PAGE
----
Dirty Projectors – Bitte Orca

There isn’t much to say about this band and this album that others haven’t said already. Their live show was phenomenal and I still can’t get over the other-worldly voices and stunning guitar rhythms on this album. It’s a slightly challenging listen because it makes you think and hear the background intricacies, but it’scatchiness and bright sensibilities firmly plant it in the realm of pop music.

Fuck Buttons – Tarot Sport
Fuck Buttons are technically a noise band. Their innate ability to put together a fine melody and accompany their well-placed noise with a very modern electronic approach places them outside the constraining “noise” category however. Their songs are cinematic, bold and important-sounding. Tarot Sport is fantastic electro-with-a-dash-of-weird. Tribal, industrial and complex, it’s not necessarily an easy listen but it is extremely worth the effort.

Gui Boratto – Take My Breath Away

I’m an unabashed fan of IDM and complex dance music. There’s something about a strong beat and the way crafty fingers seem to be able to place those beats into booty-levitating sequences… it makes me swoon. This new GuiBoratto release is heavy with dance sentiment, void of any raver or house fluff. This is dance music for people who like indie rock and ambient, dance music for people who just need to shake their ass a bit. It’s driving and wonderful, and I PROMISE it won’t let you down.

Neon IndianPsychic Chasms
Talk about trippy… Psychic Chasms is the epitome of psych-electro. It sounds as if it was recorded underwater on a tape recorder. Layered electronics, slight funk, quirky synths and dreamy pop all coalesce into a product greater than it’s parts. A joy to experience!

Raekwon – Only Built for Cuban Linx Pt II
Mafioso rap is Raekwon’s style, gritty and bombastic. The Wu Tang Clan has produced some fabulous solo efforts by it’s members, but this seriously may be the best (sorry Ghostface!). This album is cohesive, and shows an impressive array of stellar guest production, vocals and beats. It’s a collage of the best that Raekwon has to offer, and it continues on the legacy from Cuban Linx I… I dare to say it’s even better.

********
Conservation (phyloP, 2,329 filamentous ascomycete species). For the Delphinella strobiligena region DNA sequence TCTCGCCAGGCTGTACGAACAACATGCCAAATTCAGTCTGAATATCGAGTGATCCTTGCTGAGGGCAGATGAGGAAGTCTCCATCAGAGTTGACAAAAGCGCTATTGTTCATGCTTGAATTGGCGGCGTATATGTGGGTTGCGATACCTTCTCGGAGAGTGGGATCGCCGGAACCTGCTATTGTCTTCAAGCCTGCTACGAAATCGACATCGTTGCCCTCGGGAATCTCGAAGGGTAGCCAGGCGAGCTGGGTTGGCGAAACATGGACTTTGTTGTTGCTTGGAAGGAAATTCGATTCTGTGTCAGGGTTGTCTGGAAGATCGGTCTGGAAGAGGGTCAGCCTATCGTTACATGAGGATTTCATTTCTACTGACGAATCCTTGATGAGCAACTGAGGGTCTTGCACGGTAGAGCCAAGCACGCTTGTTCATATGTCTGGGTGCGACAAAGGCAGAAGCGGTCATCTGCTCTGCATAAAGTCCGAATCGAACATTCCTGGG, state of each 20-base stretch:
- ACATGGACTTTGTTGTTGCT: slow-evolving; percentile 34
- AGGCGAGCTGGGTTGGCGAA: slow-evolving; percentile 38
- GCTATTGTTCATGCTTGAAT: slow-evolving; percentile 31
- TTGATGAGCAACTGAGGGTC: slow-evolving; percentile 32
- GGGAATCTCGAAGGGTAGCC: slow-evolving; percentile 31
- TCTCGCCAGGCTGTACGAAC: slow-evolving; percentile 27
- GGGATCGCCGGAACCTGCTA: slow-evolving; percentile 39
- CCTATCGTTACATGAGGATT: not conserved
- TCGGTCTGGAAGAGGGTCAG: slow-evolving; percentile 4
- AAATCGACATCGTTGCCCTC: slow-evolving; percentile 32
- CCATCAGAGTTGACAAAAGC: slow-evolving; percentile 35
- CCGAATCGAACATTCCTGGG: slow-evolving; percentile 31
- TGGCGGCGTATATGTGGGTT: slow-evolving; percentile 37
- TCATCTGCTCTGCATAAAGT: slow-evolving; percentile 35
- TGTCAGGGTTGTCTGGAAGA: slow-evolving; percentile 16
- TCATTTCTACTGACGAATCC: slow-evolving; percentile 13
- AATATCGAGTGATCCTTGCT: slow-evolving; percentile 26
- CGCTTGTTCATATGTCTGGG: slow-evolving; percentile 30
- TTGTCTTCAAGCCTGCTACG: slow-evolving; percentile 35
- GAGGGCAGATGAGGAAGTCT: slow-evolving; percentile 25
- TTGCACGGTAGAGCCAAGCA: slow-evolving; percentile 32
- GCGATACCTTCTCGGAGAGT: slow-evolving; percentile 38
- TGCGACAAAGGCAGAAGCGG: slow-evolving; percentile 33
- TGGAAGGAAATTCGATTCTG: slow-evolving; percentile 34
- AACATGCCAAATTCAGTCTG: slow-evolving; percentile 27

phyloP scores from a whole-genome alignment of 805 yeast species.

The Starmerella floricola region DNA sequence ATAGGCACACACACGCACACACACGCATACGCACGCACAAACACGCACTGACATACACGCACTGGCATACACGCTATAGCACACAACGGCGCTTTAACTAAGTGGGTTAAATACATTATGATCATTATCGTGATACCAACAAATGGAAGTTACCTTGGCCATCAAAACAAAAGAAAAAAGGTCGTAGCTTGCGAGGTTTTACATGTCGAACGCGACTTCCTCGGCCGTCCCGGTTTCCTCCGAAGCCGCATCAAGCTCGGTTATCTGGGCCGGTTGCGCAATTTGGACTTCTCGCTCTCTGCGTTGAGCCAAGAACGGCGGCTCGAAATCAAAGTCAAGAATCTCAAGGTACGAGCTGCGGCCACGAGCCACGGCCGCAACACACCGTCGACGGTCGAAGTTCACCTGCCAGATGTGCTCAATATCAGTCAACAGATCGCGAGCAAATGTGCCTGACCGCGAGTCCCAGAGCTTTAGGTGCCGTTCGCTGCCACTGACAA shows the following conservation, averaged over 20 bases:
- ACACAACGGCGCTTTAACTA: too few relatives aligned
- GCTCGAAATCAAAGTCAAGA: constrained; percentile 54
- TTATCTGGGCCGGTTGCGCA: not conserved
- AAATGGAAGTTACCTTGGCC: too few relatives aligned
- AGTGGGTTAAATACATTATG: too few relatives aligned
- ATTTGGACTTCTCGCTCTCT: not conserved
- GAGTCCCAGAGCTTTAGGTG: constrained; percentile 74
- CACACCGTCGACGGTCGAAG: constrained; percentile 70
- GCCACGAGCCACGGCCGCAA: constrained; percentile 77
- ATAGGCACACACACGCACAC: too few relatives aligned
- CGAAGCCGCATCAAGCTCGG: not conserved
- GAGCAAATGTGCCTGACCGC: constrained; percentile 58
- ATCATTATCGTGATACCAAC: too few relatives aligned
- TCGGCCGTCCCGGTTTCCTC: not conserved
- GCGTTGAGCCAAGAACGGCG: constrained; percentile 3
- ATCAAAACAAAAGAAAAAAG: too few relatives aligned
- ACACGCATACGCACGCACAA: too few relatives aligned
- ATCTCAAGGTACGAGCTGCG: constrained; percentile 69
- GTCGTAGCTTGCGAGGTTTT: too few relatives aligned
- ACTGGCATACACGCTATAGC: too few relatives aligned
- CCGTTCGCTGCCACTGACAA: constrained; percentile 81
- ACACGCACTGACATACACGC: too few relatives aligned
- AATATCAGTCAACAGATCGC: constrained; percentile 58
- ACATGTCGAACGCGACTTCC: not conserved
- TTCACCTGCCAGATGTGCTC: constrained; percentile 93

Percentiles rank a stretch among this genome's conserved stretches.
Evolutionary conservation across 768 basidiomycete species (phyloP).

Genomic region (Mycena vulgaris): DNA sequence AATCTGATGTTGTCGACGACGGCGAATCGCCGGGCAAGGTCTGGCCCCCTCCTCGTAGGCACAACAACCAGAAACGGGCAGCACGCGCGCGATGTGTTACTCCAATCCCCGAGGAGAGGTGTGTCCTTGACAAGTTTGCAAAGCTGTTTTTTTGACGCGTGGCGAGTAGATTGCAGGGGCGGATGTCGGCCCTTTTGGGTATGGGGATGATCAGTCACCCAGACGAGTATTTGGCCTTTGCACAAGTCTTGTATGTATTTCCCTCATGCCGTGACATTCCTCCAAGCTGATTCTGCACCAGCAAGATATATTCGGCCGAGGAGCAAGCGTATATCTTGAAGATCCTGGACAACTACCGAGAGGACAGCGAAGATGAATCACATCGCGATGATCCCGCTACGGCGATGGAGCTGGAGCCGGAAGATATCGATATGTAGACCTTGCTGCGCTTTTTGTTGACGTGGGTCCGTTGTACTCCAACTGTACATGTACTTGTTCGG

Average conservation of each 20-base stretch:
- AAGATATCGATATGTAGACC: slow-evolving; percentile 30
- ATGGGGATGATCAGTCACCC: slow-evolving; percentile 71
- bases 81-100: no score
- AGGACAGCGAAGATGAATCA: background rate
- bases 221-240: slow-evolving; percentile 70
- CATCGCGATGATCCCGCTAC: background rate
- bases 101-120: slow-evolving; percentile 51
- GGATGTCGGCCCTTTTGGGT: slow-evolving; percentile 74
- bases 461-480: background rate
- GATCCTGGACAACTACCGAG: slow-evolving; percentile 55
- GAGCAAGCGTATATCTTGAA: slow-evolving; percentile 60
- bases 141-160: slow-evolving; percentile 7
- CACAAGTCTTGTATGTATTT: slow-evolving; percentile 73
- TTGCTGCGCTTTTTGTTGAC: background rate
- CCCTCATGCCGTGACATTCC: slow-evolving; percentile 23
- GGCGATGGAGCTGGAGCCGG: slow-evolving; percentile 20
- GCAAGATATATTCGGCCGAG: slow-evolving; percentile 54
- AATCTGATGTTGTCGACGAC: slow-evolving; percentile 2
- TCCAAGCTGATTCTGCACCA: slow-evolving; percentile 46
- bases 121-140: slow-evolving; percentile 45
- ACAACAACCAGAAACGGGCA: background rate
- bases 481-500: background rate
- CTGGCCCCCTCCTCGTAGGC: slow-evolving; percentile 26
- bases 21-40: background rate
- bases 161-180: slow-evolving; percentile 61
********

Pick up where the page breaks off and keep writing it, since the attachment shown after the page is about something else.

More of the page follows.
St. Vincent – Actor
Annie Clark is a quirky girl. She wears big white-framed sunglasses and looks awkward as all get-out on stage, yet endears herself to fans with her sweet rocker attitude, lyrics and killer delivery. This album ispristinely pop, and gloriously arranged. I was pleasantly surprised by this album and with each listen, she endears herself to me even more.

YACHT – See Mystery Lights
I wasn’t all about listening to the new YACHT. My impression of the band was that of sugary sweet nonsensical twee NW variety, which is not typically my cup of tea. See Mystery Lights, however, convinced me otherwise. Laced with vocoder pop, bouncy lollipop rock and floaty lyrics, their sound really seemed to change upon the label switchover to DFA. DFA’s voice and sound is so distinctive that it somehow influenced YACHT’s sound on this new album. DFA is one of my favorite labels by a long shot, so this new metamorphosis in sound agrees with me.

{Dirty Projectors photo by Bobby McHugh from the TIG Flickr Pool.}